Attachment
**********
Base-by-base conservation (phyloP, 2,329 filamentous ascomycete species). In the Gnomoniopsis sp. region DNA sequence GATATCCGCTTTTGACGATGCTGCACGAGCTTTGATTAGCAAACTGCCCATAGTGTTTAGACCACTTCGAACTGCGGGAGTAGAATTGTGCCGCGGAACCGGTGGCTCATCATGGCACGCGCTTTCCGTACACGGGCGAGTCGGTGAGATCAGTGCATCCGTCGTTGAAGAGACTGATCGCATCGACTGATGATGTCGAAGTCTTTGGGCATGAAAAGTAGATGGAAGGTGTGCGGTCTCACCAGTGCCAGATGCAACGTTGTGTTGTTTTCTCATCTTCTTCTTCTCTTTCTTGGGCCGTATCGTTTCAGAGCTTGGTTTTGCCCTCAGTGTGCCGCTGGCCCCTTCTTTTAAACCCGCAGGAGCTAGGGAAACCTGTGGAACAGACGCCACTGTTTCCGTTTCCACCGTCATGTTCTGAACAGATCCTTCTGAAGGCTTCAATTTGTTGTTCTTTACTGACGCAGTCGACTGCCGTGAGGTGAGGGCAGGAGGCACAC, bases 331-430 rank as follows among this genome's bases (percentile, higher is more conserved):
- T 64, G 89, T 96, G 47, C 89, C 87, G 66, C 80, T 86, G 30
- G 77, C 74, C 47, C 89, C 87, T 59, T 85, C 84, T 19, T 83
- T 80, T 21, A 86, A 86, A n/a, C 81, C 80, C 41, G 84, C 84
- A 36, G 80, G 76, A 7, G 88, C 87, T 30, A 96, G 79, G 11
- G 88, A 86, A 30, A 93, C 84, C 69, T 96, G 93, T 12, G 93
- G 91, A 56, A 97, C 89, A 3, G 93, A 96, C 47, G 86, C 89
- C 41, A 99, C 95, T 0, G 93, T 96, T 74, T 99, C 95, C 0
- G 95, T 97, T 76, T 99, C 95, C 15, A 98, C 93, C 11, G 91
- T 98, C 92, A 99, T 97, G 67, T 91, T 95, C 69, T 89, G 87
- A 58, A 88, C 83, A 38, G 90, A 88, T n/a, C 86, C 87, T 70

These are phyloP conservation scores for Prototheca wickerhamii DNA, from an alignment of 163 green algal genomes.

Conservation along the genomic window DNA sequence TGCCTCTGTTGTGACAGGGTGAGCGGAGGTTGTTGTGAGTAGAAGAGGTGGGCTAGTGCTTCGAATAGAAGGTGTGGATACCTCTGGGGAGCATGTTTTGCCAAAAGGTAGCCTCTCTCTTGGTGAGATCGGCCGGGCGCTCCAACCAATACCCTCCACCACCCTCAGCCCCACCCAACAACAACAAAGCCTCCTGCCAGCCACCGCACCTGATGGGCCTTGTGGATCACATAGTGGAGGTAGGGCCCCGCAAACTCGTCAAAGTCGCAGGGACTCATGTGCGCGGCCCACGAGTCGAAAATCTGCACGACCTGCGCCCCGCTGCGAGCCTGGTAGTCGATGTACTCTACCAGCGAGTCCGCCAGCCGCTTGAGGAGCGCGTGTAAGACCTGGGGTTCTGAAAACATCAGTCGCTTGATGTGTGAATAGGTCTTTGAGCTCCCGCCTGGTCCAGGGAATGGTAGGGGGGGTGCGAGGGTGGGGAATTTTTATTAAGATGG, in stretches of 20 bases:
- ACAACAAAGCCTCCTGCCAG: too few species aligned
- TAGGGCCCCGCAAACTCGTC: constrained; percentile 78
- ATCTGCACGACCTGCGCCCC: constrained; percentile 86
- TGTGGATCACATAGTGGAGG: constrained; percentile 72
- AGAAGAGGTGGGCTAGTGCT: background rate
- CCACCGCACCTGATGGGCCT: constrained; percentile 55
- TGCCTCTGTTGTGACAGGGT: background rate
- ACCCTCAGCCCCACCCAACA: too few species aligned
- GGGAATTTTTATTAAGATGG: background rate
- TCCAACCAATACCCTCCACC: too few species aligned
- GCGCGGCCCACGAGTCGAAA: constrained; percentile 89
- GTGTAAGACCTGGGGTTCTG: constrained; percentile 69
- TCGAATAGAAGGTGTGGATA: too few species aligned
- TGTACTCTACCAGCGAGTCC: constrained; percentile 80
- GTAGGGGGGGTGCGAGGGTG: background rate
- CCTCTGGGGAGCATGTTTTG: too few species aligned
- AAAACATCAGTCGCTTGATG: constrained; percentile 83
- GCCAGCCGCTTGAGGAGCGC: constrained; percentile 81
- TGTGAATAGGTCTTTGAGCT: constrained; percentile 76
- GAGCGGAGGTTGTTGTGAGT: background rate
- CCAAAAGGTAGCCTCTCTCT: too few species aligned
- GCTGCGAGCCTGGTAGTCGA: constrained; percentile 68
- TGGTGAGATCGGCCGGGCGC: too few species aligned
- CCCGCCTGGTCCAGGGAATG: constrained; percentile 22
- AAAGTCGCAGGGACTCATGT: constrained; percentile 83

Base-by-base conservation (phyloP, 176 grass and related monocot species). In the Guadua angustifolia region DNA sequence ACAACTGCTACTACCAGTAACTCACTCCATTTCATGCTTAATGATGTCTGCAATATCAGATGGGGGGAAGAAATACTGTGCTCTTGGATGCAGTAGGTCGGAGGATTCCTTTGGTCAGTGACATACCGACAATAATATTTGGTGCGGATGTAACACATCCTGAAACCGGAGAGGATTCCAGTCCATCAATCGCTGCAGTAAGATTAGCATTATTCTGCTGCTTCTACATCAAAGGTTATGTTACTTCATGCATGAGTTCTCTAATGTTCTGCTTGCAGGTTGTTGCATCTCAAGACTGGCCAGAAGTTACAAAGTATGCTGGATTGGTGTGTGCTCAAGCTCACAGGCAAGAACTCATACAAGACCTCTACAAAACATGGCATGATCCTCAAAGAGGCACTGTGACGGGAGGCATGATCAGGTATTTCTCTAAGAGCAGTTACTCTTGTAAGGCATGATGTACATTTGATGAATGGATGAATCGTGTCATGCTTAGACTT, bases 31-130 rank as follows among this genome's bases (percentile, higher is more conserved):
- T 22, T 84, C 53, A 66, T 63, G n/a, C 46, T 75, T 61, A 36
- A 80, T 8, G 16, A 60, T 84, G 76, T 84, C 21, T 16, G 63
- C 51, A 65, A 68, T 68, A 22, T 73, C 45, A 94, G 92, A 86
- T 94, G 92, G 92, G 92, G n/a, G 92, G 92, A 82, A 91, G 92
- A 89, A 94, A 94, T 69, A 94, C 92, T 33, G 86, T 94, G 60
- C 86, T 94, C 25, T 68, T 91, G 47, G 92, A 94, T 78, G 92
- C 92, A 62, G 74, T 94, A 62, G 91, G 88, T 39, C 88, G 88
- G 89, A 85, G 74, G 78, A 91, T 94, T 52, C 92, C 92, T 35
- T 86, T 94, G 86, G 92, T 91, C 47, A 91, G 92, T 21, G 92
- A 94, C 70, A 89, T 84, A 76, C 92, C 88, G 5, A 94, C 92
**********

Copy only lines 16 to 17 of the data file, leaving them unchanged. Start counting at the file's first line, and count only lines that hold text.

- ATCTGCACGACCTGCGCCCC: constrained; percentile 86
- TGTGGATCACATAGTGGAGG: constrained; percentile 72